If he is over being a boss and wants to be a geek, that is good, there is a job being his boss coming up soon.

If hes learning because he want to understand the problems you face and become a better boss, can I have your job......

So is it good he has asked you to teach him- Up to you what you do with that information and how to respond to it. Its not good, its not bad, it just is.

Its up to you - your response determines if its good or bad.


At least in NYC, for every 10 rank beginners who want to become a software engineer, only 1 or 2 succeeds. It takes 6 months to learn Ruby and I don't trust anyone who claims to be a Rails guy and has been at it for less than 2 years. It take 12 to 15 months for someone to become a good-to-very good Javascript developer. About 6 months for someone to be very good at Python, including a couple of libraries. It's more important to be persistent than to be smart when learning software engineering - it's more about getting help when you need it, and not giving up than about being smart because there are plenty of smart people who just give up, at least temporarily.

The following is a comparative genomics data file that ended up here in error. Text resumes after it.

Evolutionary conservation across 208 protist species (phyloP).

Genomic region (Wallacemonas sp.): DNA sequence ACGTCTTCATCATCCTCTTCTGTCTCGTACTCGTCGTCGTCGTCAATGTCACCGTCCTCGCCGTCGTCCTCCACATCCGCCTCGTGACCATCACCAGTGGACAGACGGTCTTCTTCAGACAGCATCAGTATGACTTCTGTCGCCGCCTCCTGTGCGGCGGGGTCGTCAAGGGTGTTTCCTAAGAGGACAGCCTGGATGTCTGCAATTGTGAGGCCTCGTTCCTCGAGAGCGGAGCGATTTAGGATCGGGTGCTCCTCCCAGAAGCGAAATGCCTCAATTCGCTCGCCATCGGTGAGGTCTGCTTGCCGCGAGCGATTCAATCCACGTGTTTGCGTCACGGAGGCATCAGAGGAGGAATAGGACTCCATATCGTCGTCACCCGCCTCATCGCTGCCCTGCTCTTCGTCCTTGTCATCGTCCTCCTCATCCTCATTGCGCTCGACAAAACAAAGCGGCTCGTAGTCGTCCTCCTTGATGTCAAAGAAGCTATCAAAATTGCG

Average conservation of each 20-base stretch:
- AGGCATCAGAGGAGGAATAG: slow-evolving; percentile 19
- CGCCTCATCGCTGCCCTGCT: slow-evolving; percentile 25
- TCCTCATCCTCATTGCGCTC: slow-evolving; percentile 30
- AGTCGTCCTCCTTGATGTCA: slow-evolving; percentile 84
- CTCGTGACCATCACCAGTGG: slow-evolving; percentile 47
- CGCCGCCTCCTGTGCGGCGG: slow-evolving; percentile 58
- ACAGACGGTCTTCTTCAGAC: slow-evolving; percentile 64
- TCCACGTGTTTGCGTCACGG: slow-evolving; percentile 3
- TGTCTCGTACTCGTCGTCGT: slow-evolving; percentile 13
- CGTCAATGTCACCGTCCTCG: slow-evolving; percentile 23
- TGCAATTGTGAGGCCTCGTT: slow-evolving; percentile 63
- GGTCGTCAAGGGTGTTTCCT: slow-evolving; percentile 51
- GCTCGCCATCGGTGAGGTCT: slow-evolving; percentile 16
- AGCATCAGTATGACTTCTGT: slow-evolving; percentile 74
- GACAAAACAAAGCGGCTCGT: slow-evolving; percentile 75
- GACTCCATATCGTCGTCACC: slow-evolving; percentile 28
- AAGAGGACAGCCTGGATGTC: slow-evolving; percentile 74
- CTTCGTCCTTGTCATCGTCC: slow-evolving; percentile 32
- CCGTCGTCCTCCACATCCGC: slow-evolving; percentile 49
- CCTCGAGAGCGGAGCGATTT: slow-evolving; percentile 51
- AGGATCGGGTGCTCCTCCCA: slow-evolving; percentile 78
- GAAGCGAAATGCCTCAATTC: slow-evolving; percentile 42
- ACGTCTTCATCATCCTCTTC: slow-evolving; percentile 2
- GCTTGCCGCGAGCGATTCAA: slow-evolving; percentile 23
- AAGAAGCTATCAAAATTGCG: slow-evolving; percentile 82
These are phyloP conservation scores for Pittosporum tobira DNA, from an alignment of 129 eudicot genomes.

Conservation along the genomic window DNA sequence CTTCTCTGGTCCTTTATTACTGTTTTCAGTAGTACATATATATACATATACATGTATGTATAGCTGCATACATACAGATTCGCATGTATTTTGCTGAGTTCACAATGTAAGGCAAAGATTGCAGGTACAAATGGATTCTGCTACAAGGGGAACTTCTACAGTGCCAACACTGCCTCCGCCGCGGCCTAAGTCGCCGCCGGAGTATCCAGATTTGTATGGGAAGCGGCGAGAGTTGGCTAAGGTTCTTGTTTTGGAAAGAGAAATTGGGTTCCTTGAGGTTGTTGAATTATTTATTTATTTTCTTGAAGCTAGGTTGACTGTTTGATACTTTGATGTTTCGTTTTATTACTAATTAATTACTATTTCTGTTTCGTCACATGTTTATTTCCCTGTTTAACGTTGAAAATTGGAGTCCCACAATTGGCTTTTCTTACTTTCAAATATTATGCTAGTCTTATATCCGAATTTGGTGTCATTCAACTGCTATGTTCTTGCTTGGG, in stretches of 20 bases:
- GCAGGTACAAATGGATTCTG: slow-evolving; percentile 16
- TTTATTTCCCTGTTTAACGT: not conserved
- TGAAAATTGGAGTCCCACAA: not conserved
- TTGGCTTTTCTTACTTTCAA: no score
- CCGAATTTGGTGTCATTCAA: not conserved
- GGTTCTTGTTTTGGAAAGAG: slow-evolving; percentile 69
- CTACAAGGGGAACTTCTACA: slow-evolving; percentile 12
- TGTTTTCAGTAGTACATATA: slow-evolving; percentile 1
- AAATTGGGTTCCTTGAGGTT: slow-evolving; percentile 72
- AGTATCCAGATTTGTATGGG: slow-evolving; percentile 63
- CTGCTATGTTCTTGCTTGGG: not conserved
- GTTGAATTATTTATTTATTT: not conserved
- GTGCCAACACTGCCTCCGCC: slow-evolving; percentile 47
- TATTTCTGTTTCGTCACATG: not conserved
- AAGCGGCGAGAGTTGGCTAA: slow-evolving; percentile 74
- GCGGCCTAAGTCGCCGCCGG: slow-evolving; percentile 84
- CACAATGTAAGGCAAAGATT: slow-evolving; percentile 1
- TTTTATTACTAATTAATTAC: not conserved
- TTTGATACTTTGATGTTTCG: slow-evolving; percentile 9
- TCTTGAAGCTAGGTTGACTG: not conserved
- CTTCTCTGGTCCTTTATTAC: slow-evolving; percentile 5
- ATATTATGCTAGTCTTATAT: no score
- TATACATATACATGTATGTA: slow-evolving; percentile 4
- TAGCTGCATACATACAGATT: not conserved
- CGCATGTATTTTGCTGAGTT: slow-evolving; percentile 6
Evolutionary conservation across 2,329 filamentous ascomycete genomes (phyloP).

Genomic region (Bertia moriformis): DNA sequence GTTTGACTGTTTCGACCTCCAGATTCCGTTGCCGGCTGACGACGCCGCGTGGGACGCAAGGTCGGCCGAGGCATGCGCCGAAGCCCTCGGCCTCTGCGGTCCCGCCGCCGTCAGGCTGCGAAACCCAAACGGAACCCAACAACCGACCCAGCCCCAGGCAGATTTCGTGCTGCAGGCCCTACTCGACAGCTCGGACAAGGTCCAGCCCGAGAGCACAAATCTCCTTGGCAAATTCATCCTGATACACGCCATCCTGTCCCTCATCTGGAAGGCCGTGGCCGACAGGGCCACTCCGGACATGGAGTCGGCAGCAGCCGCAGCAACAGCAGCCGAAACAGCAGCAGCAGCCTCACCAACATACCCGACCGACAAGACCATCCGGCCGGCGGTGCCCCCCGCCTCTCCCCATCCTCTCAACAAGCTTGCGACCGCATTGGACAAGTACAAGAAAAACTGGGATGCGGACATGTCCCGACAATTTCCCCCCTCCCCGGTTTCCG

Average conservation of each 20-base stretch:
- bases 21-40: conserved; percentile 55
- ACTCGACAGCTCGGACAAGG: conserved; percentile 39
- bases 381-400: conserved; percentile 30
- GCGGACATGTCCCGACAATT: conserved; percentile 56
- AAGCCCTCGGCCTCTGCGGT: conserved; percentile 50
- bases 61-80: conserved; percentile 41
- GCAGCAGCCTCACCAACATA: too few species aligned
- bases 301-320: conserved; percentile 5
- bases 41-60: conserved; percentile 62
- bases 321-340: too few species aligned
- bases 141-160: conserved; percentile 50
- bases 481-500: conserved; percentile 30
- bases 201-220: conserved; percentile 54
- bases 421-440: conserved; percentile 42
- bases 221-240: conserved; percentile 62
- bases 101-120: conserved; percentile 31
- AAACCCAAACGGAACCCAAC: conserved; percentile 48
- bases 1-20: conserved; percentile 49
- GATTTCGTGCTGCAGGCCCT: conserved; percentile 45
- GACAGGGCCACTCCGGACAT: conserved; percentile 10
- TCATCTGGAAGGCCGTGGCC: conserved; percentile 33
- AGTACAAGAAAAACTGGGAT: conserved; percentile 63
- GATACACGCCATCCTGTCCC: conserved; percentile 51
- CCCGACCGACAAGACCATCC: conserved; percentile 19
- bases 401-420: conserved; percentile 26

If your boss wants to learn software engineering, then more power to him. Hopefully, he gets to appreciate what it takes to be a good software engineer. Looking at the bright side, he might learn how to manage a software engineering project and do a better job of managing you as a resource. If he thinks he can replace you - and there is nothing from your post that indicates that he wants to do that - and do your job, then you are working for a fool. Because he can't do YOUR full-time job as a software engineer and HIS full-time job as a manager at the same time. If he tries that, then something has to give - his work/life balance, his physical health, his mental health, his ability to do either job satisfactorily, or something else. He is probably not getting a bigger paycheck out of doing two jobs :)

  • 1
    I agree with the sentiment of your answer. I don't agree with the figures you have included - lets say those numbers are subjective estimates :) Mar 25 '14 at 15:57